We recorded it right after our tour, from mid-June to mid-July of 2009. Being able to use Colin’s studio is awesome, as (1) he is an amazing producer/engineer, and (2) it’s where we practice, so we all feel comfortable there. However, his time is pretty booked up, so we had to crunch a bit at the end as he had other bands coming in to record.

There’s no mixed blessing; it’s a total blessing. This band wouldn’t exit without the caves.

What was different about the writing/recording for this album besides the fact that Nick was now involved?
We worked on these songs a lot longer and more intensely as well as as a full band. The recording process was incredibly intense. It was right after we got back from tour, we barely even had a few days off. And there was some challenges: I got into a bike accident right before we started and fucked up my elbow, which was a big setback; Colin’s ears were playing tricks on him while mixing; Lev’s feet were playing tricks on him; Nick had a hard time with the cover…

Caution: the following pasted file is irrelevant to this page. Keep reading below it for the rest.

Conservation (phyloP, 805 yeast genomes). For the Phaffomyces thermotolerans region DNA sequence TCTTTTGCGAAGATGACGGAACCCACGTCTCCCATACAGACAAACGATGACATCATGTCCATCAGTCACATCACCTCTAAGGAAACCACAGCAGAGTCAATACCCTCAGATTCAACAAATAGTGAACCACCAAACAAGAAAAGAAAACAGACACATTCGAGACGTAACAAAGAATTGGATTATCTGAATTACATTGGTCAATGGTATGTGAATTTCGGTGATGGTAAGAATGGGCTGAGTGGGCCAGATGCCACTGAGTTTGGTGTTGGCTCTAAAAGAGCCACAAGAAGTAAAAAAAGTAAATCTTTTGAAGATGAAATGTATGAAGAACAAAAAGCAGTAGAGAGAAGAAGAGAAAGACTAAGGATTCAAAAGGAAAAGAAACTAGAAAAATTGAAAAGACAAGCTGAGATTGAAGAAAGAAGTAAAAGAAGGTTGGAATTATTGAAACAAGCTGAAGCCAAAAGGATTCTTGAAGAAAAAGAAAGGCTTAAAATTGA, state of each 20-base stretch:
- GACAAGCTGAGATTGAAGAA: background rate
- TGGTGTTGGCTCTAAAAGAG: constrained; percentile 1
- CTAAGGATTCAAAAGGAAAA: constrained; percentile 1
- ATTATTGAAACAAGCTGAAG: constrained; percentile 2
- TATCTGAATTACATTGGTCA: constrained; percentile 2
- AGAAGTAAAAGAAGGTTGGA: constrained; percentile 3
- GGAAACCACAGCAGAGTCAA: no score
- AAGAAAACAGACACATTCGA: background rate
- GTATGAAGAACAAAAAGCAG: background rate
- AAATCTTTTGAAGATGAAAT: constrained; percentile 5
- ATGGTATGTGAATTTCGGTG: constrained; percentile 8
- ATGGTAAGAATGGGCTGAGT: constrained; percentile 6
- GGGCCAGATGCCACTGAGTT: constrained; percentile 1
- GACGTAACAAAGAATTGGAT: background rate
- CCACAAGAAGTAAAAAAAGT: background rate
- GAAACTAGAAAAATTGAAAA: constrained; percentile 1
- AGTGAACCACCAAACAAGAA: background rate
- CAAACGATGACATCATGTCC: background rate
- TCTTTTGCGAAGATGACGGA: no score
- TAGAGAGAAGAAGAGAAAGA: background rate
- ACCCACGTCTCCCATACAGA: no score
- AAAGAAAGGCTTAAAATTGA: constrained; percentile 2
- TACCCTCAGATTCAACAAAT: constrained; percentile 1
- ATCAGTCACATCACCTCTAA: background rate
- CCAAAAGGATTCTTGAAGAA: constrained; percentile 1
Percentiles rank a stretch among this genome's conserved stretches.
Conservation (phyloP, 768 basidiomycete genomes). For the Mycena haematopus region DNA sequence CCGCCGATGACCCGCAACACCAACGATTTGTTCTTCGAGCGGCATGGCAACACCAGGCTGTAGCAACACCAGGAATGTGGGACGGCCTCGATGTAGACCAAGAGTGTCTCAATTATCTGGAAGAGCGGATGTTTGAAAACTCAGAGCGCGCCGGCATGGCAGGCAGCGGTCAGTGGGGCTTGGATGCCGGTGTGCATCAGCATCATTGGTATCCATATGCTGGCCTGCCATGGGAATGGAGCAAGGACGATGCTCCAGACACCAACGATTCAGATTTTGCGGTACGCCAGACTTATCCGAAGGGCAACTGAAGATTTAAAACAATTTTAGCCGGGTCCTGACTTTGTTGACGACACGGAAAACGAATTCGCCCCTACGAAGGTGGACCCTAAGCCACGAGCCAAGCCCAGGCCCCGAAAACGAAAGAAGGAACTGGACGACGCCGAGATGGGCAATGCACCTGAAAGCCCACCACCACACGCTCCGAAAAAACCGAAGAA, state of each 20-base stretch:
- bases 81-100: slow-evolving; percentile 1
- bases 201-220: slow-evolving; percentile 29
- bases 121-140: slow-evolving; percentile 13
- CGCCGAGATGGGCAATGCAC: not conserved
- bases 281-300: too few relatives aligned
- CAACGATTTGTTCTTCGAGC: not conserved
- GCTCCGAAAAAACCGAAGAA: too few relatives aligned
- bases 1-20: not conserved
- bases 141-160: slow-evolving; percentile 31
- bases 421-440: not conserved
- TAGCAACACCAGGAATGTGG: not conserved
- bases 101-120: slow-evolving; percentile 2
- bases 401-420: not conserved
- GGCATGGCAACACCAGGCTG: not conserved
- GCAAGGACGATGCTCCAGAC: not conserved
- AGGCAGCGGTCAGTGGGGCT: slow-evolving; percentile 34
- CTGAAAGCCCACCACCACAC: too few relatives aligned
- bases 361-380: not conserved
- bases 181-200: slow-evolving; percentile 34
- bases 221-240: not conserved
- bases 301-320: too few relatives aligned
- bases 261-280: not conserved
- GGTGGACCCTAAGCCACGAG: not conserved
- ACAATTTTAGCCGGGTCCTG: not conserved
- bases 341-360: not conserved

I saw that Wolves in the Throne Room show where you debuted a lot of new material. Were you happy with the reaction they got? Do you almost not even want to play the old songs anymore?
That tour was more of an excuse to practice the songs for recording. We changed things along the way on the road, which was pretty interesting. It was a bit stressful, as we played a different set every night and were still feeling things out, but at least it didn’t feel phoned in. The reaction was mostly good, but I can’t really remember. I have always had a problem with performing older material, so I would be happy to forge ahead and never play anything from the first or second album again. But I’m not in charge.

Tell me a little bit about your own experiences with black metal, as both a listener and a musician. When did you first get into this kind of music? Are you into any of the bands Krallice are often compared to, like Wolves in the Throne Room, Weakling, Burzum or Ulver?